By Christopher Phillips, Middle East Eye, 1 November 2018
In hindsight, it was obvious why Hezbollah entered the Syrian war. President Bashar al-Assad’s potential fall was an existential threat that would cut its supply lines with Iran and, though Secretary-General Hassan Nasrallah was initially reluctant, fighters were dispatched from 2012 onwards.
Today, it’s clear that Hezbollah’s involvement was one of several key interventions that helped to save Assad, but what has it meant for the Lebanese movement? Is the “Party of God” stronger or struggling after six years of war?
Alongside Assad’s survival, Hezbollah has seen several benefits for its involvement in Syria. Three stand out: improved military experience, enhanced military equipment and personnel, and expanded regional clout.
In terms of military experience, the conflict was quite unlike the wars fought with Israel since the 1980s, forcing Hezbollah to adapt and learn new skills. It now has experience in urban warfare, fighting inside enemy territory, working with air support, and collaborating with non-Hezbollah groups, including major state militaries, such as Russia, and non-Arabic speakers, such as Afghani and Pakistani Shia militias.
In terms of military equipment, Iran has used the war to massively increase Hezbollah’s stockpiles, which now include guided missiles, unmanned armed drones, short-range ballistic missiles and anti-tank missiles. In terms of numbers, it now has approximately 130,000 rockets and missiles, compared with 15,000 on the eve of the 2006 war.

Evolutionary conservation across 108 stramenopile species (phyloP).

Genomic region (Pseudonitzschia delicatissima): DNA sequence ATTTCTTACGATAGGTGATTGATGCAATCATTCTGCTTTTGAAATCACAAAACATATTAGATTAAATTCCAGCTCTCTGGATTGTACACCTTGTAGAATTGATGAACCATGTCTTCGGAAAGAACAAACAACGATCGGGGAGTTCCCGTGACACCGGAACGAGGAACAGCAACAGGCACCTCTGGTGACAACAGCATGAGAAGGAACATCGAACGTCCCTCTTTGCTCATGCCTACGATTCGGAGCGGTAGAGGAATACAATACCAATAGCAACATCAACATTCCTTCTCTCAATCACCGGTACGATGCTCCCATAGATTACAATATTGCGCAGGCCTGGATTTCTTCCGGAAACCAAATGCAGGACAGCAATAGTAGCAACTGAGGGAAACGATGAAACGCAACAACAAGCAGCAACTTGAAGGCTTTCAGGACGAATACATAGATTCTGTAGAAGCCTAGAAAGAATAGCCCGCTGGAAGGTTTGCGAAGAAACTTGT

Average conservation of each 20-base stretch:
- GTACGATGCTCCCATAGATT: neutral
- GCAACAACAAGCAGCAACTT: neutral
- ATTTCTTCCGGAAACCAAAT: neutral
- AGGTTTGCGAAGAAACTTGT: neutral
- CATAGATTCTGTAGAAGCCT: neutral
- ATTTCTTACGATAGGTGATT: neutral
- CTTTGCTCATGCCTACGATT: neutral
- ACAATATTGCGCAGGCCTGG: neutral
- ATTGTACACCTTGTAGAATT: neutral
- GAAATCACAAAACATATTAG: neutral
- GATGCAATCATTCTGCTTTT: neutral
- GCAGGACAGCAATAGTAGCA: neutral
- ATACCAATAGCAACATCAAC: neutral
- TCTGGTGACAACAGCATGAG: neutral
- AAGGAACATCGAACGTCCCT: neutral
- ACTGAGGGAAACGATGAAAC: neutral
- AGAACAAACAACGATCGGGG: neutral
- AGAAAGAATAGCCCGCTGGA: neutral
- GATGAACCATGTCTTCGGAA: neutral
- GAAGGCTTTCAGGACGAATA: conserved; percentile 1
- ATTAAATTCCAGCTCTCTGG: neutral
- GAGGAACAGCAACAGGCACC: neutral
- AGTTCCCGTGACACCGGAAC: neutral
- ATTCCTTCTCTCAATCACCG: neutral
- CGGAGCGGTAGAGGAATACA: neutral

As for personnel, to fight in Syria, Hezbollah had to massively increase its recruitment. It expanded its recruiting pool by relaxing previously strict ideological and age requirements. This has given it a permanent “army” of 20,000 fighters, alongside tens of thousands more Lebanese reservists and allied Syrian proxy militia.
Hezbollah’s regional clout has also been boosted, now having a presence in Iraq and Yemen, as well as Syria. Up to 500 Hezbollah specialists have been sent to Iraq since 2014 to train the Hashd al-Shaabi against the Islamic State and others, while Nasrallah plays a regular mediating role between Iraqi Shia factions.
An unknown number of Hezbollah operatives have also been sent to Yemen to train Houthi fighters, while Hezbollah now has direct relations with Russia, at both an operational and political level. The result is a transformed Hezbollah: it entered Syria as a local Lebanese movement, but it is now a significant regional armed player.
Yet, there have been costs. The death count has been high. Analysts believe Hezbollah has lost between 1,000 and 2,000 fighters in Syria – up to 10 percent of its fighters, including high-quality commanders and veterans of the 1990s and 2006 Israel wars.
There have been grumblings about the high casualty figures among Hezbollah’s Lebanese popular base, and a conscious effort to seek more recruits from Lebanon’s eastern Bekaa-Hermel region rather than the more traditional strongholds of the south and southern Beirut to partly limit this fallout.